There’s no two ways about it, this is a baffling book. Part thriller, sometimes veering wildly towards fantasy, with a heavy dash of romcom and a sardonic kind of farce, it defies convention ... I was hooked from the opening pages ... While the beginning of the novel is a shockingly funny and satisfying story of one woman’s illness, the latter part is confusing and very odd. Perhaps that is Barrett’s point—that life is ridiculous and uncategorisable and doesn’t wrap up with any neat answers. Is Eleanor possessed, or mad, or the only sane person in town? Is her lover a killer? Is there really a disembodied hand scuttling around seeking its revenge? After reading this book, you’ll be none the wiser, but read it you should; it’s laugh-out-loud horrible and perfectly nuts—you’ll never find anything like it again.
Thirtysomething Eleanor Mellett should be ecstatic to have survived breast cancer, but her nipple-less implants make her feel like a freak. On the advice of her doctors, she starts a blog, and her adventures take a turn when Eleanor impulsively accepts a job in remote Talbingo, a town barely big enough to have its own school and whose previous teacher, the beloved Miss Barker, disappeared suddenly and mysteriously ... The blog format makes for a quick read, and Eleanor’s voice is frequently hilarious, even as her world turns crazy, then dangerous. Barrett’s second novel...will delight readers of weird fiction.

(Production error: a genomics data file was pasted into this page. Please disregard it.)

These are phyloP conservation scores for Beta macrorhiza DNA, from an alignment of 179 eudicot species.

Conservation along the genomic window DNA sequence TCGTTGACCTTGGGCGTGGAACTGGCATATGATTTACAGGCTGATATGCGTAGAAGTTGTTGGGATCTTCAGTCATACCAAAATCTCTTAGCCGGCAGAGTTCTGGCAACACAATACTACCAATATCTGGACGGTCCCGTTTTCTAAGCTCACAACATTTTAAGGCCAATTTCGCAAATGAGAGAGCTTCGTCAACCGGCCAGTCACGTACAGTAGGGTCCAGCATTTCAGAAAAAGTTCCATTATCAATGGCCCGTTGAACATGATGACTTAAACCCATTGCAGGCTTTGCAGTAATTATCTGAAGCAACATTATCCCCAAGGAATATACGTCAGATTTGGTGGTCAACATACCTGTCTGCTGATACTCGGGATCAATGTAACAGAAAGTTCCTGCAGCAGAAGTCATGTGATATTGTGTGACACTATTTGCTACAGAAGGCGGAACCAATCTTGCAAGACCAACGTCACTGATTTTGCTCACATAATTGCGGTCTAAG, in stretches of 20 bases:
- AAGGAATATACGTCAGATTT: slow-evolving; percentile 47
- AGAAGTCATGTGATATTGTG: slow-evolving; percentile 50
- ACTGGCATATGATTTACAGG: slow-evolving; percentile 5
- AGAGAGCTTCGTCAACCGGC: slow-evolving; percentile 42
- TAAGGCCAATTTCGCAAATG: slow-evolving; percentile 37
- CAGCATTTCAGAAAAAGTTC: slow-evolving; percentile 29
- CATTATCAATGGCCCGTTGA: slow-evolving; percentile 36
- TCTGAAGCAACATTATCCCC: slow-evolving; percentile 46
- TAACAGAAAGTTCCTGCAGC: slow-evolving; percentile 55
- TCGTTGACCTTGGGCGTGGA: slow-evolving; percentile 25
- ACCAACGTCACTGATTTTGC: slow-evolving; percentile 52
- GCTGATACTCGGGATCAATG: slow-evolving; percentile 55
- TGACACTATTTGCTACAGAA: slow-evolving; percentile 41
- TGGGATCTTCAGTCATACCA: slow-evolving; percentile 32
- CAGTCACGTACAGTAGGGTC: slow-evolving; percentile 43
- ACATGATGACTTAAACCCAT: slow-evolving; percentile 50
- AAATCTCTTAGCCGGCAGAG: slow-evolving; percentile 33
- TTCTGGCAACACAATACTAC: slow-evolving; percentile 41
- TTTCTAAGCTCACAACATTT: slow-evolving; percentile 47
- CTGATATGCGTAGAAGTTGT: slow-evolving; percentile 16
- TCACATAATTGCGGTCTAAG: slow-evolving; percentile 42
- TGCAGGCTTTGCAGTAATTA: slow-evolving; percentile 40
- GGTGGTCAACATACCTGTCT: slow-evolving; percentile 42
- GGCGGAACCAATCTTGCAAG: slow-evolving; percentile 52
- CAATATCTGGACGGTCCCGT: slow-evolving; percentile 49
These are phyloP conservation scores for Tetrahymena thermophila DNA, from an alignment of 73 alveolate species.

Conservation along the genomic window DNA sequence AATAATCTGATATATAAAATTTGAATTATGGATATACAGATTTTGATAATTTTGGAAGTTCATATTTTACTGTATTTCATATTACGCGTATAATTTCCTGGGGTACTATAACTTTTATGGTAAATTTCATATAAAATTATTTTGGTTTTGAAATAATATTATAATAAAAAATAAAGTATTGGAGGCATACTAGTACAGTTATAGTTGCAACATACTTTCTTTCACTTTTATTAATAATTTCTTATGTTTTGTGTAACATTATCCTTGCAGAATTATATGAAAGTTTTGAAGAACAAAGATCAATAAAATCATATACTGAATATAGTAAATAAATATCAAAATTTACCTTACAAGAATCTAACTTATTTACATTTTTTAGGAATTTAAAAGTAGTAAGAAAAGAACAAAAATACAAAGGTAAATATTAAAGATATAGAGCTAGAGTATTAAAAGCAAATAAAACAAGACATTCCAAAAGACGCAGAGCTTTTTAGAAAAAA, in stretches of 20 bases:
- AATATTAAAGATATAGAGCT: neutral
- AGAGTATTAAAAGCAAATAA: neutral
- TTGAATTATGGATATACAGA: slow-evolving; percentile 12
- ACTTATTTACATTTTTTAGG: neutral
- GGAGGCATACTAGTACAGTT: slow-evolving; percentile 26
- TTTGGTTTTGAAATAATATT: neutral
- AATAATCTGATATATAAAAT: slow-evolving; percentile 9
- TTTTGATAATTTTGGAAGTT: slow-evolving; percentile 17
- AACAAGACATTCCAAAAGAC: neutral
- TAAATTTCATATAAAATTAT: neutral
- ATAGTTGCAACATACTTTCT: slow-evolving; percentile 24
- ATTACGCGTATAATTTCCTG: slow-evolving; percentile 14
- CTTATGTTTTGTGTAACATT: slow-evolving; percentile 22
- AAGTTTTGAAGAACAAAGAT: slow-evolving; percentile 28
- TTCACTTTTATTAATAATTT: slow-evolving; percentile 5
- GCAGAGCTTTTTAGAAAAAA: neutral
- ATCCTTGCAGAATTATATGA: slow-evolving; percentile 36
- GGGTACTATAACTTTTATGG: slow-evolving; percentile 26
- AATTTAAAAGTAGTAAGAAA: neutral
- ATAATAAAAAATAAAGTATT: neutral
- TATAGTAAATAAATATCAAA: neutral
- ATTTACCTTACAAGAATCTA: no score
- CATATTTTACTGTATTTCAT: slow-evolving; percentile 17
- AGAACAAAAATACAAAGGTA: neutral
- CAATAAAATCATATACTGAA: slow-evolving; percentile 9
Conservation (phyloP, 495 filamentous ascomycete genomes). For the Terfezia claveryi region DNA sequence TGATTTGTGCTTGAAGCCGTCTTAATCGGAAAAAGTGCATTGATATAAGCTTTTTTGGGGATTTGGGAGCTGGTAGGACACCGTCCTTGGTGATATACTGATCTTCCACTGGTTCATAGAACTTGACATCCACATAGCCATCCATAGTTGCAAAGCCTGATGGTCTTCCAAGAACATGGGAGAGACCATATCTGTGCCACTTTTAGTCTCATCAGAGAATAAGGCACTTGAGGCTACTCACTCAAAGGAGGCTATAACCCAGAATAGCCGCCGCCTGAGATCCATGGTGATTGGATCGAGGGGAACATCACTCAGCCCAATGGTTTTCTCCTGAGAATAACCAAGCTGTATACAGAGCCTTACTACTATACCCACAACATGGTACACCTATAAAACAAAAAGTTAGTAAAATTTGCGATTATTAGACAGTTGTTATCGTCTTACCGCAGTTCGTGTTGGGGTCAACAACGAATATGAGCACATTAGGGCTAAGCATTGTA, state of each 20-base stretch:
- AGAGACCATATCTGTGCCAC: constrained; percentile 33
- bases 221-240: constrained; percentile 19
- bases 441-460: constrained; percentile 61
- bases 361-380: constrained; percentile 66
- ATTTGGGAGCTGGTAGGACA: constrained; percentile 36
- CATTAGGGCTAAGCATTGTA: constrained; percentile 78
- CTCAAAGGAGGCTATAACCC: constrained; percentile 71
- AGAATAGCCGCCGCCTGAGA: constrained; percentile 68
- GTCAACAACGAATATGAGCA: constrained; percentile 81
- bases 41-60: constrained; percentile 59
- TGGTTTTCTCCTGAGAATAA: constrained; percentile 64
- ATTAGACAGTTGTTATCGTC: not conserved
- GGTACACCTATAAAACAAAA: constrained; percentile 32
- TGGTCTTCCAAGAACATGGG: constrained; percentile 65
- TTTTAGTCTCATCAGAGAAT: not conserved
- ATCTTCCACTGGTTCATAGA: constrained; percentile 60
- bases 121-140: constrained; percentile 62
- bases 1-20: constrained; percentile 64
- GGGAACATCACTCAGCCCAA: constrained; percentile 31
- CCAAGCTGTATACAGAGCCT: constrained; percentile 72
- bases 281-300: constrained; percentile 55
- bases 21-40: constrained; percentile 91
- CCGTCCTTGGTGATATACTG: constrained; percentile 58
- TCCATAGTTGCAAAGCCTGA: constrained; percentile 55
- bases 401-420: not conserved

Written in Eleanor's snarky, seething voice, this warped gem will throw readers off-balance with its mix of horror and humor ... With her irreverence, pluck and cringe-worthy mess ups, Eleanor often seems like a nonplussed chick-lit heroine who landed in the wrong genre, a deliciously successful gambit ... A raw exploration of grief and illness woven into a more traditional horror story, The Bus on Thursday will chill readers across the board.